- Light rain
By John Lachmann
OXFORD, Ohio – Two home wins, two hat tricks this season for Miami.
Junior forward Blake Coleman lit the lamp three times as the RedHawks beat No. 6 North Dakota, 6-2 at Cady Arena on Saturday.
It was the first career hat trick for Coleman, who had three previous multi-goal games but none since opening night in 2012-13.
Sophomore forward Riley Barber netted four goals in MU's home-opening win over Ohio State last Saturday.
No. 1 Miami salvaged a series split after falling to UND, 4-2 on Friday in the teams’ opening series of NCHC play.
After falling behind by three on Friday, the RedHawks jumped out to a 5-0 lead in the finale, with Coleman netting his three goals over an 11-minute span. Two of those markers came 14 seconds apart early in the second period.
Junior forward Cody Murphy opened the scoring for Miami just 2:24 into the first period when a wrist shot from the top of the left faceoff circle fooled North Dakota goalie Zane Gothberg.
Coleman extended the lead to two, beating Gothberg for an unassisted goal off a faceoff win with 4:58 left in the opening frame.
Sophomore forward Sean Kuraly slid a pass across the top of the crease to sophomore forward Riley Barber for Miami’s third goal with 16:20 left in the second period.
Less than two minutes later, Miami (3-1) made it 4-0 when Gothberg was unable to stop a shot by junior forward Jimmy Mullin cleanly. The puck fell behind Gothberg and Coleman crashed the net and banged it across the goal line.
With Gothberg out of the game, Coleman took a pass from Mullin, skated around the back of the net and backhanded it past new UND goalie Clarke Saunders 14 seconds later on the short side.
North Dakota (2-1-1) was able to cut the lead to four when Colten St. Clair beat Miami sophomore goalie Ryan McKay off a faceoff with 3:51 left in the middle frame.
UND’s Gage Ausmus made it 5-2 with 13:55 to play in regulation, but Murphy fed junior center Austin Czarnik from behind the net to the slot, and Czarnik buried the one-timer to wrap up the scoring.
Coleman finished with three goals, Murphy had a goal and an assist and Mullin and freshman forward Devin Loe – playing in his first collegiate game – tallied a pair of helpers each.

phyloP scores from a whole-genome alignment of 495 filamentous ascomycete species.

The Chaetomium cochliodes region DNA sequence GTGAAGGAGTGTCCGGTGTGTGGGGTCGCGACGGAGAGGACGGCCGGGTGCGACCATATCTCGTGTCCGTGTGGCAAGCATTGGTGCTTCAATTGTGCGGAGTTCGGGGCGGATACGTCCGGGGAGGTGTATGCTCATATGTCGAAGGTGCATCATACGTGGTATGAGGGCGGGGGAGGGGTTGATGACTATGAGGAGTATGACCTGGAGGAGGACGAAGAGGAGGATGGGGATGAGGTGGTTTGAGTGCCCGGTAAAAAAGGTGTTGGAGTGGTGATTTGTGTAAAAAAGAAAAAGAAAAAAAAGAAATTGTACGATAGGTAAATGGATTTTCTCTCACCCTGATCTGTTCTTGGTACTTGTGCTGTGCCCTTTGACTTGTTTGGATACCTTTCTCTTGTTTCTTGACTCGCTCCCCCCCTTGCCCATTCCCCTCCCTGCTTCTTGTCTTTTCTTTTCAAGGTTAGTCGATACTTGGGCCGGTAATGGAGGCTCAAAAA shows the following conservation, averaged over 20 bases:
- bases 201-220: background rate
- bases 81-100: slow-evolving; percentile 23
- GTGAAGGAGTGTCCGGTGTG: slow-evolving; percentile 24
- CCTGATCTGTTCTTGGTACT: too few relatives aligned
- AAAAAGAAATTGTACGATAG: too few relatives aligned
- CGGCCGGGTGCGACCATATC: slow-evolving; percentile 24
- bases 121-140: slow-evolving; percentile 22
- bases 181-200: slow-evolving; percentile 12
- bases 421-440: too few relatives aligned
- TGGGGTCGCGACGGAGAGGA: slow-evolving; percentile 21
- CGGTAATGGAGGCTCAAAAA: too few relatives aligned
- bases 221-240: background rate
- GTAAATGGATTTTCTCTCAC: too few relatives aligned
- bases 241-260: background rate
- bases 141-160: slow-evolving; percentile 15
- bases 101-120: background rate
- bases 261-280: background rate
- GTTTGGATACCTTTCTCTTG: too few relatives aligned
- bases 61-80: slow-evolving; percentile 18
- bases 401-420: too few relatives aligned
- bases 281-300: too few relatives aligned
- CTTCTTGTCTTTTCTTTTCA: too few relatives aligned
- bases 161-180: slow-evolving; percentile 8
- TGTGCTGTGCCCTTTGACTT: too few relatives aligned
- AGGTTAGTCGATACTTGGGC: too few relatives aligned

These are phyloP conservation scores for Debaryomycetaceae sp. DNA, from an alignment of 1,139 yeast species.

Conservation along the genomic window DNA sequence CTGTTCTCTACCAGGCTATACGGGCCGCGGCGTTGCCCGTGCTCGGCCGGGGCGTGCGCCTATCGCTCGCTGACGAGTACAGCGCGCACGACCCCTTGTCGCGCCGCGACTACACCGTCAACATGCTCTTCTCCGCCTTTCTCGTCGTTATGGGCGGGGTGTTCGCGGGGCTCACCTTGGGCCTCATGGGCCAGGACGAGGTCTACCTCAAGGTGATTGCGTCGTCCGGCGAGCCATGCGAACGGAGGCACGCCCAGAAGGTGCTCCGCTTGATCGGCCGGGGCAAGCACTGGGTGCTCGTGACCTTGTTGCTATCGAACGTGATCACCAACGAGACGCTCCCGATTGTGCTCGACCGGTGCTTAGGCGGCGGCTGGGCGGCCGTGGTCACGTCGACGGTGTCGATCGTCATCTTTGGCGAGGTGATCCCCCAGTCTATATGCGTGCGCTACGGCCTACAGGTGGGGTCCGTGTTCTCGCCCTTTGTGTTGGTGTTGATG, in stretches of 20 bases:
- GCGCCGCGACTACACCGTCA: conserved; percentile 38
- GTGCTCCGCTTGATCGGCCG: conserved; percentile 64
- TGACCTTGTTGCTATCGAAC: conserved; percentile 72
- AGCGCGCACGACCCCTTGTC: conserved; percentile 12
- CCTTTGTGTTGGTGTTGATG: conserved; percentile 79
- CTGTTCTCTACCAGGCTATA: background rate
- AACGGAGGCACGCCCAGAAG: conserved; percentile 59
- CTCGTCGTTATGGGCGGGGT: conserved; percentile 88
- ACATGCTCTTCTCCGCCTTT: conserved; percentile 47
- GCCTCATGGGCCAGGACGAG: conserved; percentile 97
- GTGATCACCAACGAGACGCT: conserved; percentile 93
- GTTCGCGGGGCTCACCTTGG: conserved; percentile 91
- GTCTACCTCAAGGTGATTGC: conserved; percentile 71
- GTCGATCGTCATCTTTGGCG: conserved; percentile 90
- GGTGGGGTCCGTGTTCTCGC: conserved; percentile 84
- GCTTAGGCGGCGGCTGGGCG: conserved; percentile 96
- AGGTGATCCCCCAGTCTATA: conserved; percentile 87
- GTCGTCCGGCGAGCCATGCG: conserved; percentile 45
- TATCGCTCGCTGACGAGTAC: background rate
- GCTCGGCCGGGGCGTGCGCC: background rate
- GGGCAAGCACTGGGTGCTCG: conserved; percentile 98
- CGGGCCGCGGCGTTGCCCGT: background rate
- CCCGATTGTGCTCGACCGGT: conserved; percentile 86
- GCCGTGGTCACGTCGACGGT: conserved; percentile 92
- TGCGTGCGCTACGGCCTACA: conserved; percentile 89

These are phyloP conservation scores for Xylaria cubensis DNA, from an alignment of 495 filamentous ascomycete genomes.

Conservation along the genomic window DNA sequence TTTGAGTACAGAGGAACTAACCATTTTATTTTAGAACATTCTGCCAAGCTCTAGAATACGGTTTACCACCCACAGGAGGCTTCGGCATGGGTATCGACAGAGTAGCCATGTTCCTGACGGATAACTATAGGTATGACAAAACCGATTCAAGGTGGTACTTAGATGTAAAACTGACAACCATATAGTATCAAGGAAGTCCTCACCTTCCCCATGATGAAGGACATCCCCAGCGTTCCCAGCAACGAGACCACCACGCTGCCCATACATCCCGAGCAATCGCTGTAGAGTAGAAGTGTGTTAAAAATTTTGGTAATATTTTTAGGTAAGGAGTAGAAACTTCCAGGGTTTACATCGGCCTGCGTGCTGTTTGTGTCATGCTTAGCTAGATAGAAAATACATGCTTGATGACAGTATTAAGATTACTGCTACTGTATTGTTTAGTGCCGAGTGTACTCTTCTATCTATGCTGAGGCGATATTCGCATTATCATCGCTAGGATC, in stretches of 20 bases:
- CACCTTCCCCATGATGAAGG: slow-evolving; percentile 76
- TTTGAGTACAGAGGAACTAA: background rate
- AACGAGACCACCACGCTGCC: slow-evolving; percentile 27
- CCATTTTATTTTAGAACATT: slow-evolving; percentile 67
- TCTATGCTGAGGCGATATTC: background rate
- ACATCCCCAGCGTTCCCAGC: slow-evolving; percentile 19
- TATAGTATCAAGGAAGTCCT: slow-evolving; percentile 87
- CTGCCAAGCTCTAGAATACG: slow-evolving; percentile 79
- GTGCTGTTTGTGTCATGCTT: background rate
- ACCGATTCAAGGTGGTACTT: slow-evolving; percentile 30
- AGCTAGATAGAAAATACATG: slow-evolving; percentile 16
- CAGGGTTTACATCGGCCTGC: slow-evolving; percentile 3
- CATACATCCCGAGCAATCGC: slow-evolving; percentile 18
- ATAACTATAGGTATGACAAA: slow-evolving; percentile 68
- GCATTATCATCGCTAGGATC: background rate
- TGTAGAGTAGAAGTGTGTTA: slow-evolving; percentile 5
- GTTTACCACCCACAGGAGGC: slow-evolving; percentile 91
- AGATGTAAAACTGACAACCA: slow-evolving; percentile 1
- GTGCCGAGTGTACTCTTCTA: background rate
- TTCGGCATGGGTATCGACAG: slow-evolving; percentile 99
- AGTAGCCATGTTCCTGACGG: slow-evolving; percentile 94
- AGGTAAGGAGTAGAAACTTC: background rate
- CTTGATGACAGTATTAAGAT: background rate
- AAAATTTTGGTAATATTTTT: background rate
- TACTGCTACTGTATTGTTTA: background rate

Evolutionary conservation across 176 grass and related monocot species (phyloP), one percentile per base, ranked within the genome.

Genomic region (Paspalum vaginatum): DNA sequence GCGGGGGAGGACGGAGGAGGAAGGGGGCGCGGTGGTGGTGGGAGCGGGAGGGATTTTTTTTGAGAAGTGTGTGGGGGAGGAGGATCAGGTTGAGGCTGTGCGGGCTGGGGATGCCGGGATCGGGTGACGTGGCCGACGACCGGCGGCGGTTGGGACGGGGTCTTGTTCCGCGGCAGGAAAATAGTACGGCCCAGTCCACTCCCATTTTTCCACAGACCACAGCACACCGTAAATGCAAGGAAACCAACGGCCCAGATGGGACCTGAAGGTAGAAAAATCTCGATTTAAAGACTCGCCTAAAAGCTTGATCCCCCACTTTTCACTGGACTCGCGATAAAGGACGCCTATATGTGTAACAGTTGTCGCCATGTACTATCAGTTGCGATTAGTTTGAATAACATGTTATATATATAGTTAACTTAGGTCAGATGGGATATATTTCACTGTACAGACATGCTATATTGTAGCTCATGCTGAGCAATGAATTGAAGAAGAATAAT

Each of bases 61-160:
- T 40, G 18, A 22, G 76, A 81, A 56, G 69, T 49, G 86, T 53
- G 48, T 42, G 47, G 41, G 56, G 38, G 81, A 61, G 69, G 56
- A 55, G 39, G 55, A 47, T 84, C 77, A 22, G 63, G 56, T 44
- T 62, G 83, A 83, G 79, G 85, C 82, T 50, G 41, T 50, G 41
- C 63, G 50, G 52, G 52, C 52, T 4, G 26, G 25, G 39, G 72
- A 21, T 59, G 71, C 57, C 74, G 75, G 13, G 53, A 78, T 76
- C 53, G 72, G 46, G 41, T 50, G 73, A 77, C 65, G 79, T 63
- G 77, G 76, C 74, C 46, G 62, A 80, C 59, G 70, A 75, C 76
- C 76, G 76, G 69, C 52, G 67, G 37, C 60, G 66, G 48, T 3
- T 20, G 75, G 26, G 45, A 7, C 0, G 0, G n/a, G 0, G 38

McKay recorded 34 saves, 17 of which came in the first period.
After being outshot, 17-9 in the first period, the RedHawks had the shot advantage, 31-19 the rest of the way.
Miami travels to Providence to play a non-conference series on Oct. 25-26. Both games will start at 7 p.m.
ANALYSIS: This was a very encouraging win, obviously, and the RedHawks did a lot of things well.
As we said Friday, North Dakota is a very good team, and to blow UND out on Saturday and to outplay those without a nickname for the final five periods of the weekend is a major accomplishment.
Although the first period North Dakota threw everything it had at Miami, and McKay came up huge in net. That was the difference early – McKay was on, Gothberg was not.
Murphy’s goal was the second soft one of the series allowed by Gothberg, and he was pulled after surrendering four goals on 14 shots, the last of which being a good but stoppable shot by Mullin that dropped behind the goalie for the Coleman tap-in.
Those goals had to be deflating for UND, which tried to weather Miami’s surge but found itself down four despite outshooting the RedHawks by a decent clip at that point.
McKay, meanwhile had his net crashed on every shot early but did not allow any rebounds.